This fall, third grade students at the Waldorf School of Lexington skipped the school bus and walked a mile and a half each way to a local farm. After visiting chickens and cows and petting the lambs, students split into groups and got to work. One group harvested two rows of carrots with pitchforks, while the other shoveled manure to muck out a stall in the barn. Still full of energy, the kids set to work on the strawberry patch, pulling up two wheelbarrows full of weeds and hauling them to the compost pile.
Lauren Yaffe, the Meadow Mist farmer, was delighted to see the students’ attitude and ability. “They jumped in with both feet! They were interested, talkative, and tremendously enthusiastic. Absolutely no fear of hard work or getting dirty.”
Farming is one of the central themes of the Waldorf third grade curriculum. Throughout the year, teacher Jeanette Voss will take her third graders on several field trips to working farms, allowing them to experience the rhythm of agricultural and seasonal cycles. The excursions also involve students in volunteering and place-based education.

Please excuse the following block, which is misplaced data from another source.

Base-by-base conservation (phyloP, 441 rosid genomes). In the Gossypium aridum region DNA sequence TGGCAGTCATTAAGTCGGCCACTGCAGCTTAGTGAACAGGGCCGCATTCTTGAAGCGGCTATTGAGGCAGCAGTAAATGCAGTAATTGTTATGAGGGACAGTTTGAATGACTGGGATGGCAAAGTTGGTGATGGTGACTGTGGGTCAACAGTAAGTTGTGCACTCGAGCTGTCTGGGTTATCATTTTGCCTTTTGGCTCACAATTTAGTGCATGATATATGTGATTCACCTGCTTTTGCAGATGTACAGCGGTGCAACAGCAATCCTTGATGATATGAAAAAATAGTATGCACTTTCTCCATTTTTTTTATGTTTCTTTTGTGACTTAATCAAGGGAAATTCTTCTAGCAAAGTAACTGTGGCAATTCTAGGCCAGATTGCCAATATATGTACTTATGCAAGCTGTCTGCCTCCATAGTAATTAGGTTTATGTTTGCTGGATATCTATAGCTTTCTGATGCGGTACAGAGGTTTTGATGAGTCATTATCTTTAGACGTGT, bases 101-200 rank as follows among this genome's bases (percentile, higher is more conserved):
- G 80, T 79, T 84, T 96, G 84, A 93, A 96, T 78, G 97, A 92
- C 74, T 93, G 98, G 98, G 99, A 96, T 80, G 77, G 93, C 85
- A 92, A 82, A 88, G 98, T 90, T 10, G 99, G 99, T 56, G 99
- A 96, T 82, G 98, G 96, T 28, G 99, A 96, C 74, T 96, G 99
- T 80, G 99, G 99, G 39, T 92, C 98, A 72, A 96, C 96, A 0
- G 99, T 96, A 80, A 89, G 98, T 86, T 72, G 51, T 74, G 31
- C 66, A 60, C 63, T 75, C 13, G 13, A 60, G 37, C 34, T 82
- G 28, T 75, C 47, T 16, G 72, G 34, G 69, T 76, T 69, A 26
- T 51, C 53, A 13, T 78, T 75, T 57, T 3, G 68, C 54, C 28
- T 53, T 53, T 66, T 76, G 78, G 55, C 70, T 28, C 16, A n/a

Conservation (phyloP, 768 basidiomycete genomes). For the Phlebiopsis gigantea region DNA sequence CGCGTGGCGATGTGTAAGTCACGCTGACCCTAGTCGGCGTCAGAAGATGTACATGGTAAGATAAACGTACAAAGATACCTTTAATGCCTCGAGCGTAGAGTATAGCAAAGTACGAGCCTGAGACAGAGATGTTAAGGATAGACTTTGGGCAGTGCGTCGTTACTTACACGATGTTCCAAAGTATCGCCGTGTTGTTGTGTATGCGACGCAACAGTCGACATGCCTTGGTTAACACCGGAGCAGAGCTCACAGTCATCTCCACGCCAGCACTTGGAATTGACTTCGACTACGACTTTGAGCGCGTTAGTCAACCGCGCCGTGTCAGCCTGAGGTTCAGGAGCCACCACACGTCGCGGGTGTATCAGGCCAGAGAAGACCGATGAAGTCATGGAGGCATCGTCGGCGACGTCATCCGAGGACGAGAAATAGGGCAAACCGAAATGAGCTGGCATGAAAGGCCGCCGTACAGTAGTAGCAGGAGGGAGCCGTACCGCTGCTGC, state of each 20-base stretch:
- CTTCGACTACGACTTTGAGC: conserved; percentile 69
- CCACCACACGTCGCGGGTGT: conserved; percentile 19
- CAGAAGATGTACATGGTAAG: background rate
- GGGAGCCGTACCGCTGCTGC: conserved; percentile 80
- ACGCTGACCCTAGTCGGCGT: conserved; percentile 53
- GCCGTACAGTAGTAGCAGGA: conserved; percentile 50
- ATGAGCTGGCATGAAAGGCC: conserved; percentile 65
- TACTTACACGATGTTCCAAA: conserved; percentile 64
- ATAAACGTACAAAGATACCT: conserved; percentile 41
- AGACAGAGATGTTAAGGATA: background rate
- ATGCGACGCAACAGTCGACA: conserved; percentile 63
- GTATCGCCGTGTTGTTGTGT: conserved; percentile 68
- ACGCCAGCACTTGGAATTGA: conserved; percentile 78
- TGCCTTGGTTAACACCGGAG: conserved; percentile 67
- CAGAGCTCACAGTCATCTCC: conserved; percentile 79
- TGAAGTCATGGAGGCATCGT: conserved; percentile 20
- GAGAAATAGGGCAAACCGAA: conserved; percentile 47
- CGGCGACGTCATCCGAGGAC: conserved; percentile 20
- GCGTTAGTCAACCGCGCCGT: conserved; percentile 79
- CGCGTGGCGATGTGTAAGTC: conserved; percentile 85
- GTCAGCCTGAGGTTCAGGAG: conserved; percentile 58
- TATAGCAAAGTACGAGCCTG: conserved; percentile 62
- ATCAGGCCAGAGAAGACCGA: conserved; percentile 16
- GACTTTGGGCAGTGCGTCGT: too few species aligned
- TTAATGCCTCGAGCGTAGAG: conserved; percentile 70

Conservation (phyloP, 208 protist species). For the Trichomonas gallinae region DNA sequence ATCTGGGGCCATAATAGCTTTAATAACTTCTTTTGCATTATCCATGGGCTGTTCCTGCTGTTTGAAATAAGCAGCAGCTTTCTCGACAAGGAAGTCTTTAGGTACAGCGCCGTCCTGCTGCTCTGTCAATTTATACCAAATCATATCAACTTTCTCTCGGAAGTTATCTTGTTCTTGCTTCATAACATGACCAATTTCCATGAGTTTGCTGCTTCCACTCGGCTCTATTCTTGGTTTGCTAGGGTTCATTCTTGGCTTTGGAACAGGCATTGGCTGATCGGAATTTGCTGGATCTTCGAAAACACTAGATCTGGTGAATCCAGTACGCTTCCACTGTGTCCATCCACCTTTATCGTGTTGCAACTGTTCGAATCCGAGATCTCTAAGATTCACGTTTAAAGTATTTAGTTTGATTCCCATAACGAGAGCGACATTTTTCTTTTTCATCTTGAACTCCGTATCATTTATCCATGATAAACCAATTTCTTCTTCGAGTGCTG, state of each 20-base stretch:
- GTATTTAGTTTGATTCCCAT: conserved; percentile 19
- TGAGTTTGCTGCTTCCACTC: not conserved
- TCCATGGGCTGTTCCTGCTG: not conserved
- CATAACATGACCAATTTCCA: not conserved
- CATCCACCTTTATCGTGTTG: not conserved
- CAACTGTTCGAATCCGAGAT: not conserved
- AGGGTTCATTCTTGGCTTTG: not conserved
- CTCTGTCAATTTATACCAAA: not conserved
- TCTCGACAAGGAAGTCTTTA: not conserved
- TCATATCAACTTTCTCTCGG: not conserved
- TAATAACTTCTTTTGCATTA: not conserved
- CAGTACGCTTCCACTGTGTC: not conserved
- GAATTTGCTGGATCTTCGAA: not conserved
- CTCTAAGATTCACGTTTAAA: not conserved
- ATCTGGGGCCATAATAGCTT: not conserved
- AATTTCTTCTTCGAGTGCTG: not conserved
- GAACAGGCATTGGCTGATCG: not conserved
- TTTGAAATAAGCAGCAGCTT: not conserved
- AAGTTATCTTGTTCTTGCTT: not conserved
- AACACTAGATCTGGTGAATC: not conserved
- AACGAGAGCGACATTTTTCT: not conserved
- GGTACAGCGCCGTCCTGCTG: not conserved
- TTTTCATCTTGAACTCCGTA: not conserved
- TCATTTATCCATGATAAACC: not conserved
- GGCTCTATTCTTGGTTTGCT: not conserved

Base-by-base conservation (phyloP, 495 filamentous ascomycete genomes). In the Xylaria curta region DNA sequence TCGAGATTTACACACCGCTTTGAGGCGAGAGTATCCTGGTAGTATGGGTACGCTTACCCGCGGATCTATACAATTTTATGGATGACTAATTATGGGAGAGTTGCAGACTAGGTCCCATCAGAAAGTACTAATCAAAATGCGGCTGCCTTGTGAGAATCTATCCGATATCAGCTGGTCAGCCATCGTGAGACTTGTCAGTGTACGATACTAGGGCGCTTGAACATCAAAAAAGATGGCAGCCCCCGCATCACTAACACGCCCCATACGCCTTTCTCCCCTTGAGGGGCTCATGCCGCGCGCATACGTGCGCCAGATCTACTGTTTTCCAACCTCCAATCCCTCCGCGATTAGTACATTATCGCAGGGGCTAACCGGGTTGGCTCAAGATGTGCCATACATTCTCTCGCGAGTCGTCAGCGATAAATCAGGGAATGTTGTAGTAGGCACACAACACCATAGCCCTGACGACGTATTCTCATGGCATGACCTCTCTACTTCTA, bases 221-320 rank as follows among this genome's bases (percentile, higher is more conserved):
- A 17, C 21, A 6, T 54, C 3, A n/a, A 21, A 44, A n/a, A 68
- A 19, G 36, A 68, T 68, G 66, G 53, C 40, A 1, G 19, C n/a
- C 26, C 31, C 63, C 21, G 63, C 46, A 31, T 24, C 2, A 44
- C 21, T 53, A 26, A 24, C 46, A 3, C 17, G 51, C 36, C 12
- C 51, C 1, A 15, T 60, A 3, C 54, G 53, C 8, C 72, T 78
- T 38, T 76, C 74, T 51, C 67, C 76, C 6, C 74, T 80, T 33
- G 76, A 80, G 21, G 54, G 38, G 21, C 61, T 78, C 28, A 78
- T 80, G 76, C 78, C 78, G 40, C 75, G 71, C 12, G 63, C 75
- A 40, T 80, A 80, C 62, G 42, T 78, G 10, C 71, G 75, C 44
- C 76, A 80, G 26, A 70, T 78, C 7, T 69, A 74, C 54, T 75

At WSL, all third graders take their first week-long trip to Hawthorne Valley Farm, a 700-acre biodynamic farm whose mission, in part, is "to connect children and adults with the land and the food that nourishes them."
“Developmentally, it’s critical that children interact directly with the natural world,” said Andy Freeburg, WSL’s woodworking and gardening instructor. “Research has shown that children’s linguistic and cognitive capacities develop by engaging all the senses in direct experience.”
By learning about food sources, the cycles of planting and harvesting, and the tangible sensations of earth itself, third graders at the Waldorf School of Lexington deepen their understanding of the world they inhabit.
Learn more about the Waldorf School of Lexington curriculum for grades 1–8.